Needless to say, I grabbed a friend and went straight to the movie theater and, yeah, it was awesome. When I learned that it was based on a TV show, It was really excited, because that meant I got to see more of the stellar crew of the Serenity.
A short time later, I acquired the series on DVD and burned through Firefly it no time. Then I took a break from Whedon. At some point I discovered that the creator of both Firefly and Serenity was also responsible for Buffy and Angel, but I didn’t feel compelled to dive into those series. Buffy was a show that the “weird” kids in high school watched and I had no love for vampires. (Later, I would see the err of my ways.)
Then three years later, in 2008, Dr. Horrible’s Sing-a-Long Blog came around and was a web sensation, going viral instantly. I watched it. It was amusing, but I wasn’t blown away. (Later, however, I wound find myself playing the audio regularly at work.)
So when I heard about Dollhouse, Whedon’s latest creation, a short time later, I was intrigued. The concept sounded pretty cool and I had loved Firefly and Serenity so much that I thought it would be worth checking out. I’m so glad that I did. No, Dollhouse, won’t go down as my favorite piece of the Whedonverse, but after watching the first season (which wasn’t even half as good as the second), I was intrigued enough by Whedon’s work to snag the first disc of season one of Buffy with my newly acquired Neflix account.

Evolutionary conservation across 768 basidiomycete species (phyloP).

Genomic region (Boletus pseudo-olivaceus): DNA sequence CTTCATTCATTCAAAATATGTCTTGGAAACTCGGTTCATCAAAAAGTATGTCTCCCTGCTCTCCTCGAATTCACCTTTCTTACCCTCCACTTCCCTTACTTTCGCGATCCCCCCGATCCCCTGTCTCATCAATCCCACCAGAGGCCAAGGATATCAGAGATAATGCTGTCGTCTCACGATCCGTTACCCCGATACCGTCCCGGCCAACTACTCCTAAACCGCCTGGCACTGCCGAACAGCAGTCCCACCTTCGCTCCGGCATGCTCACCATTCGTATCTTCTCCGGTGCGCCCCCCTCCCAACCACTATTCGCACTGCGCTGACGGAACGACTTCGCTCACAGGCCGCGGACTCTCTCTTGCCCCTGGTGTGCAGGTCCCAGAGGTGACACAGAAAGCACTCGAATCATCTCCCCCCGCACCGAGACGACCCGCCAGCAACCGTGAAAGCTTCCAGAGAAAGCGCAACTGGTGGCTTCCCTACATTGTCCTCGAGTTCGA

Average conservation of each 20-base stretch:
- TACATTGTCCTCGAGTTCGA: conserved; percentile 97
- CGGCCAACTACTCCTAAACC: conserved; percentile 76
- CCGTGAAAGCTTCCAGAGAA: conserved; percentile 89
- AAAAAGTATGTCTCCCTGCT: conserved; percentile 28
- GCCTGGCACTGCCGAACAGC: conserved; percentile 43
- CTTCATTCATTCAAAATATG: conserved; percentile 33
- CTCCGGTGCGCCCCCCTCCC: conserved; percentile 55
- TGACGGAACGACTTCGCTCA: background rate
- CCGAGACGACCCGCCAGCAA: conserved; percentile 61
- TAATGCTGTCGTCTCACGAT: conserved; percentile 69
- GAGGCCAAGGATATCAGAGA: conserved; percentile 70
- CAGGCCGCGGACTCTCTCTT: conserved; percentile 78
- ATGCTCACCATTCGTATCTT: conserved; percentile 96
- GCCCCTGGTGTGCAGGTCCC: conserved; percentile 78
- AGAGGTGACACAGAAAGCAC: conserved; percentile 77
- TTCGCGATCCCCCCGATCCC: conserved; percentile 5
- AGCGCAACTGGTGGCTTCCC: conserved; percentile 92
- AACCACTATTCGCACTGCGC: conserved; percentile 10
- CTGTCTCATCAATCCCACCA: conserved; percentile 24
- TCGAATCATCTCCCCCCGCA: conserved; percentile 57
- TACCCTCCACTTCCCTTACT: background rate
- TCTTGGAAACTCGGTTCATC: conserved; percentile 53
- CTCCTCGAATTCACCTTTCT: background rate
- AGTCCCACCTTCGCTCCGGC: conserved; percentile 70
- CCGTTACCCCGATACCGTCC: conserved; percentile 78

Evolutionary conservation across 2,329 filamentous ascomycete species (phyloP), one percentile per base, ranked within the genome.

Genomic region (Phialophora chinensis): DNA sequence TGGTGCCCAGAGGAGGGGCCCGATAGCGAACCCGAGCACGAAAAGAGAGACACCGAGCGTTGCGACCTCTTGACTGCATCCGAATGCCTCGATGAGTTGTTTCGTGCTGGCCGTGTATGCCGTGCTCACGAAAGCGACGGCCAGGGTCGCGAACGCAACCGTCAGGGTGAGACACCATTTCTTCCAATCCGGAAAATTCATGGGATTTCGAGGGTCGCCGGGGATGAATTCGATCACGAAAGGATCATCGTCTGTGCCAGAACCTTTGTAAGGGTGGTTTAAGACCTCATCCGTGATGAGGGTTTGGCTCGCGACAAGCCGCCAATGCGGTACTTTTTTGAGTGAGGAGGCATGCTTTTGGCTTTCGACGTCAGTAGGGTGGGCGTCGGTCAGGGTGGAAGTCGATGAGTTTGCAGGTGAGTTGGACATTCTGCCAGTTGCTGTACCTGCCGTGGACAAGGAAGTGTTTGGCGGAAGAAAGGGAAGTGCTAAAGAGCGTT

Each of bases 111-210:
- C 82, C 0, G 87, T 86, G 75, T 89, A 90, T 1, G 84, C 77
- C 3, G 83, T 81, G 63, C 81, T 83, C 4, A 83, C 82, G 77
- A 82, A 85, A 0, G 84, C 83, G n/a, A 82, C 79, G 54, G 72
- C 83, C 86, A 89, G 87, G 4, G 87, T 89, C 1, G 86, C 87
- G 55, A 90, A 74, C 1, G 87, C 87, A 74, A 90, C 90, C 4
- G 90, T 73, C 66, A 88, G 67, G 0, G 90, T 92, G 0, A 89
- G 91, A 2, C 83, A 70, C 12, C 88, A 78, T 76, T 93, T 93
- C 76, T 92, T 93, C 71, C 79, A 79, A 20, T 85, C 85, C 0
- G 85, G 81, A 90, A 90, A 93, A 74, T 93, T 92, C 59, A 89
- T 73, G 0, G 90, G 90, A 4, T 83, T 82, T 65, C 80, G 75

The rest is pretty much history. Since then, I’ve watched all seven seasons of Buffy and moved onto Angel. I’ve also watched all of Dollhouse and the second season, largely thanks to Whedon alum, Summer Glau, was fantastic.
Now, Dollhouse is over and I’m almost done with Angel. When I finish the series, I suspect it will only leave me looking for more. What am I going to do? Whedon’s work has pretty much been a staple in my life for like the last two years. The incredible writing, the drama, the humor, and, yeah, the action…I’m going to miss it.
Perhaps I’ll jump into the graphic novels. I think Buffy, Angel, and Firefly have all spurred graphic novels written by Joss and some of his family members. I’ve heard some of them are quite good in fact. I’ve never been a huge comic guy, but I might just have to make an exception.
Another thing that will keep me occupied for a little while is Supernatural. This show is fantastic and reminds me a lot of Whedon’s work. It has great dramatic themes and just the right amount of wit. Unfortunately, I’m pretty far along and it won’t keep me occupied for long.
Perhaps there is no substitute. Perhaps the only thing I can do is rewatch my favorite episodes of those amazing shows (like I’m doing with Firefly now). Whatever I do, I’m really glad that I made the journey through the Whedonverse. It was far more powerful, wonderful, and humorous than I ever would have guessed. Whedon’s work spoke to me in ways that no other show ever has.
Thank you Joss for making my life a little shinier. My hat’s off to you.